Beyond their crippled software and their transfer throttling, a much more serious issue exists...  Data security.  Now there are two main concerns here: integrity and privacy.  Personally, within this context, I am not worried about integrity as I would never transfer to a cloud drive like this anything which I do not also have on at least one local drive (with the exception of older system backups or files which I would not really mind losing).  Amazon Cloud Drive claims (vaguely) that they backup your data, but they provide no real details, so I cannot trust it.  But what does worry me quite a bit is privacy.  We are never more than a few weeks away from major news stories disclosing that yet another big company has had its users' data stolen.  Given that only a username and password is needed to access your Amazon Cloud Drive files, and that you do not keep encryption keys locally on your computer, I would never consider Amazon Cloud Drive a secure solution.  That said, it can still be useful as long as you never upload any files containing personal data without first separately encrypting them (using some other encryption solution).  Intriguingly I found a genius solution to this general problem.  Cryptomator sits atop your cloud drive (as its own mapped drive) and adds encryption to both the files and the file names/directory structure you create within it.  Sadly, for Amazon Cloud Drive users, it was designed with syncing cloud solutions in mind, such as Google Drive, and not Amazon Cloud Drive.  Because it expects to operate on local files which are later synced to the cloud it performs file operations directly on the files where they sit (for encryption/decryption) which seem to involve i/o commands not supported by the mapped cloud drives (I tested this in both NetDrive2 and ExpanDrive).  I have talked to the developer and may try to patch their code to see if merely making the file operations take place on a true local drive might not fix the issue.  You could use Cryptomator as you would a syncing drive service, but that means that you would need at least one extra local copy of all the content you wish to ultimately send to your Amazon Cloud Drive, and then you'd also need to sync that content in an automated way (using something like Good Sync, which I use for other things) , and that's not a viable or acceptable solution for me.  For now at least the only option is to use other products to encrypt your personal files before uploading.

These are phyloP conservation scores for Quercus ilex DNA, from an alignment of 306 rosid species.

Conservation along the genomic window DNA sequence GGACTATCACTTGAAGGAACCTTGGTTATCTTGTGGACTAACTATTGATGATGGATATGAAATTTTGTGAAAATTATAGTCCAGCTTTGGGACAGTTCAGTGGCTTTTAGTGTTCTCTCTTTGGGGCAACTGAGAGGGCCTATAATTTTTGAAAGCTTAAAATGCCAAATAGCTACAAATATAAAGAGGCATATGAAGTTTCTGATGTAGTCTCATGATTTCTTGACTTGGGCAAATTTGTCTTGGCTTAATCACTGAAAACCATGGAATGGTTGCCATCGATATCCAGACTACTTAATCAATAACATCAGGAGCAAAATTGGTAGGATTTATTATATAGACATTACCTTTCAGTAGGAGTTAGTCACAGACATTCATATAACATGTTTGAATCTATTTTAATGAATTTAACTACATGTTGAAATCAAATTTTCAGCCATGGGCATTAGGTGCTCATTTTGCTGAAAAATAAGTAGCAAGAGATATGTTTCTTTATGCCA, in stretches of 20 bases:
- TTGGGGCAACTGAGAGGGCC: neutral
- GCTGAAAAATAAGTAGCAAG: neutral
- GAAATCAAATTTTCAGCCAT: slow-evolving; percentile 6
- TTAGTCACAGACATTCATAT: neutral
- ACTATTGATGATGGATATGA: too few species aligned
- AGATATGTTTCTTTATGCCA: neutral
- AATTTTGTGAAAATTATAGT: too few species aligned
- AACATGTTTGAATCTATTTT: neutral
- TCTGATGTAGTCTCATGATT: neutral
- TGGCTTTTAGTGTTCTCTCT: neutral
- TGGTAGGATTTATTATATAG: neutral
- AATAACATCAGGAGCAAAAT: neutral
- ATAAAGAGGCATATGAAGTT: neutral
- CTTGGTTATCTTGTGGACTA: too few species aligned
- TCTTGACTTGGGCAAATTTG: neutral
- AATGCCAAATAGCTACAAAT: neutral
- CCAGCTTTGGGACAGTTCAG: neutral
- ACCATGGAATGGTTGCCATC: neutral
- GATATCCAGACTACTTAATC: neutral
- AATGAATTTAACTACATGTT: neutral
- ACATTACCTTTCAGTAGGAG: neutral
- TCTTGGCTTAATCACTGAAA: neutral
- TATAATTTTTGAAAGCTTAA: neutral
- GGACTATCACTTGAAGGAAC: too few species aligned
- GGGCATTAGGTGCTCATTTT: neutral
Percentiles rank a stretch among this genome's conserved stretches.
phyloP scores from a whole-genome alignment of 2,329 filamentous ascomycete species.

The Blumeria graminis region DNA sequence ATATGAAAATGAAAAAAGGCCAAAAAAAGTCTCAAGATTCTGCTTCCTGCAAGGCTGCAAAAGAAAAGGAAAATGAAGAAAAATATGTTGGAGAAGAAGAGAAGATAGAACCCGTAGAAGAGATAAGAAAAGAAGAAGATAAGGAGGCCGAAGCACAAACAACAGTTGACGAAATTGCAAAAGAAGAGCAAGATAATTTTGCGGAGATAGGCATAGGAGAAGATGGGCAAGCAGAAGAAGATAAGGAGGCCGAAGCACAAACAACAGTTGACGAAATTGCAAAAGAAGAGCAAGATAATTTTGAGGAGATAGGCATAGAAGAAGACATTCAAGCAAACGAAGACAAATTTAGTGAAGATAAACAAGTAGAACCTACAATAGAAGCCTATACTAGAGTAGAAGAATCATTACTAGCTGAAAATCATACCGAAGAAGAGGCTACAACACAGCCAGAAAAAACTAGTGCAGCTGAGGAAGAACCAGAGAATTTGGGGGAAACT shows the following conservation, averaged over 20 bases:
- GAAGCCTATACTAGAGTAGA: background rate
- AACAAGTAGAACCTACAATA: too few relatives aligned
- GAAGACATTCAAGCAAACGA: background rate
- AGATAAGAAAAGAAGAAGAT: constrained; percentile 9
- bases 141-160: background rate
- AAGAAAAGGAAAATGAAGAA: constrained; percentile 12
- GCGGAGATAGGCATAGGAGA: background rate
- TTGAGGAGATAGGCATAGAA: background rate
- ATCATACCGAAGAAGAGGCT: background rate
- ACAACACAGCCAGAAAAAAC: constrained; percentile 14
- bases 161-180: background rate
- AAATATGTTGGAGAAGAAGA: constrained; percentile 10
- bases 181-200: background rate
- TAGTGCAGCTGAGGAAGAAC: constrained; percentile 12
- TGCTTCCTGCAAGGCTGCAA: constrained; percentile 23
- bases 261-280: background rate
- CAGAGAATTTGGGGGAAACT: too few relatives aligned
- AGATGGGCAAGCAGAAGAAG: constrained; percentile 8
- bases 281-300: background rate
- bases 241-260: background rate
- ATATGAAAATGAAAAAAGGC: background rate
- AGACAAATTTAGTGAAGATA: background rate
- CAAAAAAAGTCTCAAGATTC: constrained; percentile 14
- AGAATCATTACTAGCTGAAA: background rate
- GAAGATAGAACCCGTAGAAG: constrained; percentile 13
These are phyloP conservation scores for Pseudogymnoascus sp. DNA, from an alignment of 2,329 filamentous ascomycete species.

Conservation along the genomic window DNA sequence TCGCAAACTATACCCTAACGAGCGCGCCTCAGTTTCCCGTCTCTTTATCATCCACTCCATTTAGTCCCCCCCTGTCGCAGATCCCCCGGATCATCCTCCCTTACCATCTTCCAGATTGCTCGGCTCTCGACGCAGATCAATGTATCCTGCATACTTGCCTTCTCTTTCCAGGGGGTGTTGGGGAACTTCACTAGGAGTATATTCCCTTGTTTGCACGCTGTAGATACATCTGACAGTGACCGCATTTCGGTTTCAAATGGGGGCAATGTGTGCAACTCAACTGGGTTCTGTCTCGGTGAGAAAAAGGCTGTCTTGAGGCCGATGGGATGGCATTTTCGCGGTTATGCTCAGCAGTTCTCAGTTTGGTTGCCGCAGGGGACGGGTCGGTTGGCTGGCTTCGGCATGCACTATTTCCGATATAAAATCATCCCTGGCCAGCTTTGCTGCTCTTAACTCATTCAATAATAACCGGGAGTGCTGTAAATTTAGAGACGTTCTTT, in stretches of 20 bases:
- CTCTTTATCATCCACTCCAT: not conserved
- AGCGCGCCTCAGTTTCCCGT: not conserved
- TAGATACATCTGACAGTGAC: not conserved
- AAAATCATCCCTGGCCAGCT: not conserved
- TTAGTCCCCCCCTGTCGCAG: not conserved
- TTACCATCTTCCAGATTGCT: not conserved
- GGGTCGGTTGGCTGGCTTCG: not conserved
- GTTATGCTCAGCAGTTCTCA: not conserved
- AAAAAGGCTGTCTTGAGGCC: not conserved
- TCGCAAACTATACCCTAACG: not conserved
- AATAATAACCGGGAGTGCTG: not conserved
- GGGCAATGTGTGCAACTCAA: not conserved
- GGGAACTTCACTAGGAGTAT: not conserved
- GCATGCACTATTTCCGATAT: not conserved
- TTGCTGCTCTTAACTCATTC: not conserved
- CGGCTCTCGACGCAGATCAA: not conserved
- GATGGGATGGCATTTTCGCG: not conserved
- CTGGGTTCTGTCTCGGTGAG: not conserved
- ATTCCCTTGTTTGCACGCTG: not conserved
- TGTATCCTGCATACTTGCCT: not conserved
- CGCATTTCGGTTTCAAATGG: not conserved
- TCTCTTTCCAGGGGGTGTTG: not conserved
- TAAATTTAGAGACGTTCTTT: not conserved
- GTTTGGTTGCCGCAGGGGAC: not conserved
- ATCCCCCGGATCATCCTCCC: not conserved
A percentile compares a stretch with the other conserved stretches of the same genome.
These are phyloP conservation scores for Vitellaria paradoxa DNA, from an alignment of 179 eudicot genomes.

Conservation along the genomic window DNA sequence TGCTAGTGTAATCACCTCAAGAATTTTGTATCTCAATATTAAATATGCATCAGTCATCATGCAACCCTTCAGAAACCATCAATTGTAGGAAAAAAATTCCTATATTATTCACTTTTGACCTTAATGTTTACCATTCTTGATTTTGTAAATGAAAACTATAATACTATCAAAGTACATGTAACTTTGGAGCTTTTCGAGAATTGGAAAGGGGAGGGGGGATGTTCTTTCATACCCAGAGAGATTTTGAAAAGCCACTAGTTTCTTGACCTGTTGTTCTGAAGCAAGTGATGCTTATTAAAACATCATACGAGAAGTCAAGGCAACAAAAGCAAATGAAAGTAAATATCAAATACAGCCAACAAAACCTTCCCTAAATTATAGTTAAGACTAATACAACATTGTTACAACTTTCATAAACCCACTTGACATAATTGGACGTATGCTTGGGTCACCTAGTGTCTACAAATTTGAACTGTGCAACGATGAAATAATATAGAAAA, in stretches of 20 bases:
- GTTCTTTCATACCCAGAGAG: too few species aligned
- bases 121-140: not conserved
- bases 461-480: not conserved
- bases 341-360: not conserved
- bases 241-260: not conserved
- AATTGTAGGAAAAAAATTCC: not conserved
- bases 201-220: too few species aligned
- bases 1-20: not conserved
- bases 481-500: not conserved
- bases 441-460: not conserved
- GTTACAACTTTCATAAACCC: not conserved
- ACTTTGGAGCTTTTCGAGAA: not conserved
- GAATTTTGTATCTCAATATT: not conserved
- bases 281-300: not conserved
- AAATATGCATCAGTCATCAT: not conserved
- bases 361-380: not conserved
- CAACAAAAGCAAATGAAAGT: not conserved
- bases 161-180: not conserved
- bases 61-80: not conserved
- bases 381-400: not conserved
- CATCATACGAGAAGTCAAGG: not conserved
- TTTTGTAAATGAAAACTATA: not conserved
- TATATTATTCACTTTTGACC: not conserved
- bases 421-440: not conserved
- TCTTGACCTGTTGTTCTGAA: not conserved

So, my ultimate conclusion is that for $59/year Amazon Cloud Drive when used with NetDrive and acknowledging its serious limitations, is worth it, but only a little more than just.  I would be much happier paying $199/year for a non-crippled, effectively unlimited, and truly secure solution.

^Q

4Nov/110

Windows Tip #931: Slow File Copy in Windows 7? Close the Performance Monitor!!!